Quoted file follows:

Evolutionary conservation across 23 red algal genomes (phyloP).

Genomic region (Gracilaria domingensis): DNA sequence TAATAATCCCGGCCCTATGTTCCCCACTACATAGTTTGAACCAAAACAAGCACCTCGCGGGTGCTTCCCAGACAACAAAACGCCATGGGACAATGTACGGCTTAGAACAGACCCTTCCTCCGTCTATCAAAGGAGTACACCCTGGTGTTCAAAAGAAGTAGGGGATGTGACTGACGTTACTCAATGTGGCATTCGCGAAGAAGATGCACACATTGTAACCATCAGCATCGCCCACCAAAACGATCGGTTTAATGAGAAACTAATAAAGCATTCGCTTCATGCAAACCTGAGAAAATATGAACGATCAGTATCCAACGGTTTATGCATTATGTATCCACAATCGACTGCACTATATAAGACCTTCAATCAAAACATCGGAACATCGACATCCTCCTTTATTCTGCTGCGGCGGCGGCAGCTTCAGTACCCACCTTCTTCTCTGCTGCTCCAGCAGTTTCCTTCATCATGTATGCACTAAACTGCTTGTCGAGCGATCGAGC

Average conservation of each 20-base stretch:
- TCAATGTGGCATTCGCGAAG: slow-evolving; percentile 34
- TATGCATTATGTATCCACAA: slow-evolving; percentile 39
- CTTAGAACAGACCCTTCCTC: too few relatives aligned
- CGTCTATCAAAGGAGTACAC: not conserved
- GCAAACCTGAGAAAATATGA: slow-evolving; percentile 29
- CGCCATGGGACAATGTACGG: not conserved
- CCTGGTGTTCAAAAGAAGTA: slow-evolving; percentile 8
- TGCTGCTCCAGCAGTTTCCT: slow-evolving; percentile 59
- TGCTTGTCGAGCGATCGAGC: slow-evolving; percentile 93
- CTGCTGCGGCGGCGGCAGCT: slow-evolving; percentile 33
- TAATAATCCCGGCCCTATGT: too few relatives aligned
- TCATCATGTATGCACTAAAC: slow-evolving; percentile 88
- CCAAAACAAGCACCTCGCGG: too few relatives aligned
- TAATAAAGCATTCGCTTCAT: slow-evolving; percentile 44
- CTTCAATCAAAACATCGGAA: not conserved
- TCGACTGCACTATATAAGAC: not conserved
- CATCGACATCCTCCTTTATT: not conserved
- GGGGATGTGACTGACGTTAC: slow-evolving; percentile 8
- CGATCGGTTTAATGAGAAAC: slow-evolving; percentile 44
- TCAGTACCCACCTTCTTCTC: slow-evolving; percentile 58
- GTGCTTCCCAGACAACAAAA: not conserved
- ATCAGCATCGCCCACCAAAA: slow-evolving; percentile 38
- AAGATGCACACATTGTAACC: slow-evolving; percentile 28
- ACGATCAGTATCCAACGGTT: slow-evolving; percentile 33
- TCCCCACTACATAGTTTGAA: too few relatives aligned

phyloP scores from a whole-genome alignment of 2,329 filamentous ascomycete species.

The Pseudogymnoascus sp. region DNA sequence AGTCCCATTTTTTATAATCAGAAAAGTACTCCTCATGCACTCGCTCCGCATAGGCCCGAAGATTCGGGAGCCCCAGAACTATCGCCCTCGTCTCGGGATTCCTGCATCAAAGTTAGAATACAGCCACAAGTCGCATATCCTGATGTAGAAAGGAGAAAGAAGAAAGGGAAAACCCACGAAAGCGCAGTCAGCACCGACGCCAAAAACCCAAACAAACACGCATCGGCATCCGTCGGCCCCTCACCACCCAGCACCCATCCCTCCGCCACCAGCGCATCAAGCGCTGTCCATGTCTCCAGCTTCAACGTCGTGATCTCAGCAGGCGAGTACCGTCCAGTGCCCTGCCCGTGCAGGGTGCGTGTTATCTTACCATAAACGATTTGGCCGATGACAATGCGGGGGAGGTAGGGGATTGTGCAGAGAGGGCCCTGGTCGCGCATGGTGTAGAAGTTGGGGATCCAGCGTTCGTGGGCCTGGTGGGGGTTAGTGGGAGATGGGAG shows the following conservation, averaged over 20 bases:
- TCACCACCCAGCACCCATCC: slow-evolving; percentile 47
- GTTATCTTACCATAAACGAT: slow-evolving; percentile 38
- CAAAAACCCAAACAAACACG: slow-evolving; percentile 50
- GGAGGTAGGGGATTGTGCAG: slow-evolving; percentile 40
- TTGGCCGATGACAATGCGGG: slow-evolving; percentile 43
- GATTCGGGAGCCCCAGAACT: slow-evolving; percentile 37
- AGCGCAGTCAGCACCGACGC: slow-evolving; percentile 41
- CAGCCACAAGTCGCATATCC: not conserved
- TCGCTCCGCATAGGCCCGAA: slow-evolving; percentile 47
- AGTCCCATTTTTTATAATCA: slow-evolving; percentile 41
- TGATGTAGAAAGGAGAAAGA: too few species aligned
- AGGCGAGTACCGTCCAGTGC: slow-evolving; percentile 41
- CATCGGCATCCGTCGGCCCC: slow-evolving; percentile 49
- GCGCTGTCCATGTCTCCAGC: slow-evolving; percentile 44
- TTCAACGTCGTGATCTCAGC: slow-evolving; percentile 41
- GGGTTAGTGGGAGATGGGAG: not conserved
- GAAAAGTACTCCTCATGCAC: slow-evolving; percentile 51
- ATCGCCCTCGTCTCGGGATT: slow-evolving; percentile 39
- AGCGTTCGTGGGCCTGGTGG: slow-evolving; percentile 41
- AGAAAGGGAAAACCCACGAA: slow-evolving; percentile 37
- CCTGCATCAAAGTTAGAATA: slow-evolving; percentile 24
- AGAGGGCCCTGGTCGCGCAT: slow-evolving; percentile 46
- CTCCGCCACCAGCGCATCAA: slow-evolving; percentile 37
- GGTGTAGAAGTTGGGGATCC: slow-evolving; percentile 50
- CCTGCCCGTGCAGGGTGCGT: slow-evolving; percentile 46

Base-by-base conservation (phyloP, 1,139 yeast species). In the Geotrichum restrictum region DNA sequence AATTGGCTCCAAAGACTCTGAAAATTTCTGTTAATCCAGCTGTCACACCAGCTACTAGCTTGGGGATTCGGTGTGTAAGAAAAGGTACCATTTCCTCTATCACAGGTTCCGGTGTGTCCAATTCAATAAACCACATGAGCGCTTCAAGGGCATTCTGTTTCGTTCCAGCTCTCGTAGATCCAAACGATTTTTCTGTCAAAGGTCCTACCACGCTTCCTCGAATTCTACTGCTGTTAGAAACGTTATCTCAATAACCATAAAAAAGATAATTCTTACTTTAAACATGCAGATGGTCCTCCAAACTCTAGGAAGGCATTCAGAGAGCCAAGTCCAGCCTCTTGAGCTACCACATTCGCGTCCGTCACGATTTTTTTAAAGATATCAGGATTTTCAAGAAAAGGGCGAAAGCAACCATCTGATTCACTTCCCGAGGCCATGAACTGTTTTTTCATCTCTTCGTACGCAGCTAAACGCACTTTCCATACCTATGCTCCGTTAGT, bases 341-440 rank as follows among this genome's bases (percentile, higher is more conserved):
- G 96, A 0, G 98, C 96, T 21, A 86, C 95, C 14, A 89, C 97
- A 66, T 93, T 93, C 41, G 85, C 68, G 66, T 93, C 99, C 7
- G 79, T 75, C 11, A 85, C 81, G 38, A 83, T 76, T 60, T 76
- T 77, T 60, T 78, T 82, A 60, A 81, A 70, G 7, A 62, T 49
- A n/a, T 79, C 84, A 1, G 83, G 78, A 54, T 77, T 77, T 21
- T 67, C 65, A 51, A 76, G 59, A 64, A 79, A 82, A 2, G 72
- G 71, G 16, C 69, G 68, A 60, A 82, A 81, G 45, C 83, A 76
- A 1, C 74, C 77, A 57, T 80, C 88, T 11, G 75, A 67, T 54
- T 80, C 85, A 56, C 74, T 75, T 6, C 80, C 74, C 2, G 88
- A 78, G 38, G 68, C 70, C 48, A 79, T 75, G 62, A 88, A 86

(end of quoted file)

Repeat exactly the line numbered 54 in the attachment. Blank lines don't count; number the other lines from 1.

- GGTGTAGAAGTTGGGGATCC: slow-evolving; percentile 50